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Cablegate: Bird Flu in Egypt: All Quiet On the Middle Eastern

VZCZCXRO3031
PP RUEHAST RUEHHM RUEHLN RUEHMA RUEHPB RUEHPOD RUEHTM
DE RUEHEG #2445/01 3361409
ZNR UUUUU ZZH
P 011409Z DEC 08
FM AMEMBASSY CAIRO
TO RUEHC/SECSTATE WASHDC PRIORITY 0974
INFO RUEHZN/ENVIRONMENT SCIENCE AND TECHNOLOGY COLLECTIVE PRIORITY
RUEAUSA/DEPT OF HHS WASHDC PRIORITY
RUEHPH/CDC ATLANTA GA PRIORITY

UNCLAS SECTION 01 OF 02 CAIRO 002445

SENSITIVE
SIPDIS

DEPT FOR AIAG (AMBASSADOR LANGE AND DAVID WINN), DEPT PASS
TO AID (DENNIS CARROLL)

E.O. 12958: N/A
TAGS: TBIO KFLU KSTH PGOV ECON KSCA EAGR EG
SUBJECT: BIRD FLU IN EGYPT: ALL QUIET ON THE MIDDLE EASTERN
FRONT FOR NOW

REF: A. 08 CAIRO 021
B. 08 CAIRO 413
C. 08 CAIRO 784
D. 08 CAIRO 844

Sensitive But Unclassified. Please handle accordingly.

1. (SBU) Summary and comment: In July 2008, the World
Organisation for Animal Health (OIE) declared the H5N1 avian
influenza (AI) virus to be endemic in Egyptian poultry. Now,
just four months later, some Egyptians are wondering why.
Seven months have passed since the Ministry of Health and
Population (MOHP) confirmed the last human case here. The
Ministry of Agriculture and Land Reclamation's (MALR's)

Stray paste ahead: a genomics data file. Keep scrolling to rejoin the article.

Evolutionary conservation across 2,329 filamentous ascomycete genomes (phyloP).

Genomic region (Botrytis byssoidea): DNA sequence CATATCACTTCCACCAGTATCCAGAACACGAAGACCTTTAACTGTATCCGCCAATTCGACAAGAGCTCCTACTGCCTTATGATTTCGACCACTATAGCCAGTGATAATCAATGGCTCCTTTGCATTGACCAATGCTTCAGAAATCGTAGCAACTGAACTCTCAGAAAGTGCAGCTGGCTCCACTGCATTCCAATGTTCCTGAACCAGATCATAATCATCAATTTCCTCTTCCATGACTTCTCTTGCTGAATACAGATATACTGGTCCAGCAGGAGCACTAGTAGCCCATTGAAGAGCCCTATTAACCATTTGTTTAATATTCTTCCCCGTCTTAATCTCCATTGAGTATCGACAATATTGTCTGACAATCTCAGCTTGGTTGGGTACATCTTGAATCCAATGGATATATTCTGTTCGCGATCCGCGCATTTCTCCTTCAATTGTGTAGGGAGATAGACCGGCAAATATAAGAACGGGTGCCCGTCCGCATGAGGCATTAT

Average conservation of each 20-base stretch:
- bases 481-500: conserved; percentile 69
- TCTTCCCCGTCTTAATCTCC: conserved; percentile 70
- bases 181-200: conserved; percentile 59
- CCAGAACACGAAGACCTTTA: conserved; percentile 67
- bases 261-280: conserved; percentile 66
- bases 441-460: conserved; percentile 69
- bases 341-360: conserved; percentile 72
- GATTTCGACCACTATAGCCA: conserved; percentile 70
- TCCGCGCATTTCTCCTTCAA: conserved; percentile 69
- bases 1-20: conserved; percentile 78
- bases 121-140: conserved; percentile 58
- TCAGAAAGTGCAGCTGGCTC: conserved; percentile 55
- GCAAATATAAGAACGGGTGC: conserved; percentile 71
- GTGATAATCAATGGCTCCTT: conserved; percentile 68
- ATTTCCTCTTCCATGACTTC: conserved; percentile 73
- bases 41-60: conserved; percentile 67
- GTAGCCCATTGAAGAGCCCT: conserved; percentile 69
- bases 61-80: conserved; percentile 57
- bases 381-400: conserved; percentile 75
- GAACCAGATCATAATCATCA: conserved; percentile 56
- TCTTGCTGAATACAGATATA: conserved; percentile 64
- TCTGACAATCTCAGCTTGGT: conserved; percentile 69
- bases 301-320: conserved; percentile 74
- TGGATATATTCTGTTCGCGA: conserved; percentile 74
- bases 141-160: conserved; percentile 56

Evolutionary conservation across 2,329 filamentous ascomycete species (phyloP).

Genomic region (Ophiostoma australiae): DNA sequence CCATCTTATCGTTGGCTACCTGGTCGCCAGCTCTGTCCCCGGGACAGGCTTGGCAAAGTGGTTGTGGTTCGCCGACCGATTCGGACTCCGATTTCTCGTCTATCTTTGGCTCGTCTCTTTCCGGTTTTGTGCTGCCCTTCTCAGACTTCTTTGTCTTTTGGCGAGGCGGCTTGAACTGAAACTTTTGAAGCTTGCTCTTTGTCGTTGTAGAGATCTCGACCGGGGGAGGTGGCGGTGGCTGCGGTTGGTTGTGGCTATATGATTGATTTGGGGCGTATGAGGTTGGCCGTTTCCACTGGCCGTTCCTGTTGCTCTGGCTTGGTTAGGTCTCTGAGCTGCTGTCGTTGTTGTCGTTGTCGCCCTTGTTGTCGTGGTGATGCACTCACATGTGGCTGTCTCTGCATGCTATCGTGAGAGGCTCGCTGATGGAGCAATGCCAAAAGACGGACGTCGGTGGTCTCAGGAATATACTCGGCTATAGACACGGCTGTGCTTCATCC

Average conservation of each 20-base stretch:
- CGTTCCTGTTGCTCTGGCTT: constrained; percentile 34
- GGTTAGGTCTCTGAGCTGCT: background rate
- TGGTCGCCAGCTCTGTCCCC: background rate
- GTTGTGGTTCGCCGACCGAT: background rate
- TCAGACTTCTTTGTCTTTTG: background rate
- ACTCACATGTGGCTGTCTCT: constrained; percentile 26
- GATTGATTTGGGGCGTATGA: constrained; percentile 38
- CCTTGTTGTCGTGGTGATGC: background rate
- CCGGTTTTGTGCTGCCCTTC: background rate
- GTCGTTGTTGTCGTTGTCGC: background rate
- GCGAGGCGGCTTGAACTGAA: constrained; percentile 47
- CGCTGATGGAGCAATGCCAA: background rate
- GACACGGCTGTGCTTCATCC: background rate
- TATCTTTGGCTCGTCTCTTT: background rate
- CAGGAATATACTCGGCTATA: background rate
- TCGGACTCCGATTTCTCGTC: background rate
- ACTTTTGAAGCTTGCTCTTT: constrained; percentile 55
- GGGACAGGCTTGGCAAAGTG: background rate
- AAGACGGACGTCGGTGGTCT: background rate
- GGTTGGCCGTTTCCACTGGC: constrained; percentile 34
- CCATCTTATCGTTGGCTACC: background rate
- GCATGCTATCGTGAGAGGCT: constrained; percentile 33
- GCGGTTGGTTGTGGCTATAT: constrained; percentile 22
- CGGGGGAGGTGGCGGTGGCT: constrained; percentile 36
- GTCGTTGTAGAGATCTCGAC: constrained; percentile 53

surveillance teams have not detected an afflicted farm or
backyard bird for over six weeks. These facts beg the
question: is victory over bird flu in sight in Egypt? The
answer, given H5N1's limited track record here, its tenacity
and its seasonal characteristics, is probably not. But winter
is coming, and winter may hold some clues to the answer. End
Summary and comment.

----------------------
No victims since April
----------------------
2. (U) AI struck twelve Egyptians, seven fatally, in a four
month period beginning December 17, 2007 (refs. A,B and C).
On April 16, 2008, the MOHP announced the last of these dozen
victims, a two-year-old boy from Sharqia, was infected with
the H5N1 virus (ref. D). The boy, the 50th confirmed Egyptian
AI case since the virus was first identified here in 2006,
recovered. Seven months have passed without another human
case.

-------------------------------------
Human tests: no H5N1 for seven months
-------------------------------------

3. (SBU) MOHP regularly obtains and tests human samples for
the H5N1 virus. MOHP sends a few of these samples to NAMRU-3
for H5 testing. None of these human samples have tested
positive for H5 since Case No. 50 in April 2008.
Additionally, from November 2007 through September 2008, at
least 1,396 persons were enrolled in surveillance for "severe
acute respiratory infections (SARI)" in eight Egyptian fever
hospitals. While the surveillance, a cooperative effort
involving MOHP and NAMRU-3, is not specifically designed to
detect AI, 800 of these SARI patients were completely tested
for influenza A and B viruses. The testing done would have
detected H5. It did not.

-----------------------------------
Animal tests: no H5N1 for six weeks
-----------------------------------